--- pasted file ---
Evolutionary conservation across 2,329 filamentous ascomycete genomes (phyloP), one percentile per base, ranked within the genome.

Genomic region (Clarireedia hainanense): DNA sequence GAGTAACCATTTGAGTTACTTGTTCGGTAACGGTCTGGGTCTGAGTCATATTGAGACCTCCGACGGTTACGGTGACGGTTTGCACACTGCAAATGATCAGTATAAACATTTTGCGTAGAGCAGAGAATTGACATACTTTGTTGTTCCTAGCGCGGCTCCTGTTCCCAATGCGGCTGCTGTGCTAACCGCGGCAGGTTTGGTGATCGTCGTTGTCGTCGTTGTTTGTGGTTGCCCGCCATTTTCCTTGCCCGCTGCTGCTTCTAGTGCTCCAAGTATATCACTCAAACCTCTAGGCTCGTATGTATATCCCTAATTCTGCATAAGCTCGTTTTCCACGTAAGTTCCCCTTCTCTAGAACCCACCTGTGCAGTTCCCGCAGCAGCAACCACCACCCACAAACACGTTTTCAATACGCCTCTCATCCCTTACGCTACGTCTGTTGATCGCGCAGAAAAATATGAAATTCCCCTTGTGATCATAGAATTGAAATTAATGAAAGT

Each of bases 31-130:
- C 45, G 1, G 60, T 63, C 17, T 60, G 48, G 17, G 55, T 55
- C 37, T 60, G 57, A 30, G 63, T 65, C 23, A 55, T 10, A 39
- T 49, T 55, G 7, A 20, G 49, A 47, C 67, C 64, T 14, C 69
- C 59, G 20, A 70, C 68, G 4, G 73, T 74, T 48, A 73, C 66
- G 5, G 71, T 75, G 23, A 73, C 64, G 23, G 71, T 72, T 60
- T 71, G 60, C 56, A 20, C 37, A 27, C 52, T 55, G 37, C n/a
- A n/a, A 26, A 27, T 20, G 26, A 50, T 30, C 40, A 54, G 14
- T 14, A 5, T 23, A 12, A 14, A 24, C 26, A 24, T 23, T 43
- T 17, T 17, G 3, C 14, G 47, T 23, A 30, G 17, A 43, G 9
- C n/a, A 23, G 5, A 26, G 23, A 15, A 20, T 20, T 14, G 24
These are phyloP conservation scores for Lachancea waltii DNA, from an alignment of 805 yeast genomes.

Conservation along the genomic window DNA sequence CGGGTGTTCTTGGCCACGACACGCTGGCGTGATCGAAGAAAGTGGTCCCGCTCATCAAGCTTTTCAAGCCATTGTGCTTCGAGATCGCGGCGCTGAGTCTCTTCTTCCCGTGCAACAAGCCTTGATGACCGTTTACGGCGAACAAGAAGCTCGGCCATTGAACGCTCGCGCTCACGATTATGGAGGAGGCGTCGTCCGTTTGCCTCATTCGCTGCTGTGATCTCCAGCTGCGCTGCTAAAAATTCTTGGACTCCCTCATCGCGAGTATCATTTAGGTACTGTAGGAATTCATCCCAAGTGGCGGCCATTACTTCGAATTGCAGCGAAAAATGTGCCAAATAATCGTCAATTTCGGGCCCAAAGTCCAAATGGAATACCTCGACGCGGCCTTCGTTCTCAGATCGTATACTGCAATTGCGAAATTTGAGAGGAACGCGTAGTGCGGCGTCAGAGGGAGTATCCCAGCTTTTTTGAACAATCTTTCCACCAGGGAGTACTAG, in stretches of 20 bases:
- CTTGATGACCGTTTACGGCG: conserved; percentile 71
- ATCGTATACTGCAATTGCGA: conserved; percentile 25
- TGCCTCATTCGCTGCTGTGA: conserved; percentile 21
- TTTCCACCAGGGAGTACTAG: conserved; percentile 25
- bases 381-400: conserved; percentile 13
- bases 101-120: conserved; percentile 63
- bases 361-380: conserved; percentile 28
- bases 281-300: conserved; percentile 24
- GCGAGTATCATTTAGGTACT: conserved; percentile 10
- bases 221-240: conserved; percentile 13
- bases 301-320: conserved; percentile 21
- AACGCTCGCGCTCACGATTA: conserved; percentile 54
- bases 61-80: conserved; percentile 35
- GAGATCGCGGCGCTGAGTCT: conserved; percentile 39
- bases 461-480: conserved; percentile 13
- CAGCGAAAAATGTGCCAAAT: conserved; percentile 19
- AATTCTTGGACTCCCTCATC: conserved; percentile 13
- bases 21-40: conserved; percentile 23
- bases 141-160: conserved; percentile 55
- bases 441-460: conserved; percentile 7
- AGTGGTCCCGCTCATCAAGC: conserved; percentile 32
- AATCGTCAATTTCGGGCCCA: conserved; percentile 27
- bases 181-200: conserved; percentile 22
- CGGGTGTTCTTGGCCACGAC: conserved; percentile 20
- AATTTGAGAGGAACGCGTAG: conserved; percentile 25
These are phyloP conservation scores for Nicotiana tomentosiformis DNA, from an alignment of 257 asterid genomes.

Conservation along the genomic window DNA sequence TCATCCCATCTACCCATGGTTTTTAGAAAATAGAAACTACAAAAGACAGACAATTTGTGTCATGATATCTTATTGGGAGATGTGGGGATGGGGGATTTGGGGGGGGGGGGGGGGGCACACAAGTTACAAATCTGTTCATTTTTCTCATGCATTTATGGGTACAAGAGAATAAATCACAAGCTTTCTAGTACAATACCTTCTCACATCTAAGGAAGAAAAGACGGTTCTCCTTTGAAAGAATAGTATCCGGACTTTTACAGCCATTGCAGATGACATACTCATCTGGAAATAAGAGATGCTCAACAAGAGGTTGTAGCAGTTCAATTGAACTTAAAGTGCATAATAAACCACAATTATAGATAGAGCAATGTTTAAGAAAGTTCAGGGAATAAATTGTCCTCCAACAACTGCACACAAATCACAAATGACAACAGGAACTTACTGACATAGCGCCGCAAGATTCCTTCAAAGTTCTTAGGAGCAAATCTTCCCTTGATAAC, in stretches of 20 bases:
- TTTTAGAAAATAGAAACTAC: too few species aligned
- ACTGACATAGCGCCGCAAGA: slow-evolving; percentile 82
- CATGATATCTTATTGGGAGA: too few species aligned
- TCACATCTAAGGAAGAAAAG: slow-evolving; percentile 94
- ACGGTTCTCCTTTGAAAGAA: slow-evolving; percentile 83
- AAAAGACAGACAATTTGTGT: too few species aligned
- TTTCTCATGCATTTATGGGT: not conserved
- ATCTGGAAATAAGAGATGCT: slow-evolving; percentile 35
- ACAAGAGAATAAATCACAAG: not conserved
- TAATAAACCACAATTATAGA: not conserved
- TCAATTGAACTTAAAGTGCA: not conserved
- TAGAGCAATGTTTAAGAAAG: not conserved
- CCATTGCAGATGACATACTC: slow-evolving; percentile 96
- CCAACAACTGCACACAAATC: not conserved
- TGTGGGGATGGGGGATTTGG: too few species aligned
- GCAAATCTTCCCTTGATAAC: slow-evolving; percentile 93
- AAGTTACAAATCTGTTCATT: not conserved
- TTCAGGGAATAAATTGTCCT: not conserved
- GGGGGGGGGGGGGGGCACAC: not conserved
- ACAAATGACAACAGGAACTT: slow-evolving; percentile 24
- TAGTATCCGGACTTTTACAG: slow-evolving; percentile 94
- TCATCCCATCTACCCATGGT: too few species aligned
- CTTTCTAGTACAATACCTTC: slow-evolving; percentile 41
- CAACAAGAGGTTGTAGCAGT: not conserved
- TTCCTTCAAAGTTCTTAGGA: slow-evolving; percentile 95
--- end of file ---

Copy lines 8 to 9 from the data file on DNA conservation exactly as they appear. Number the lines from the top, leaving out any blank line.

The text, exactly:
- G 5, G 71, T 75, G 23, A 73, C 64, G 23, G 71, T 72, T 60
- T 71, G 60, C 56, A 20, C 37, A 27, C 52, T 55, G 37, C n/a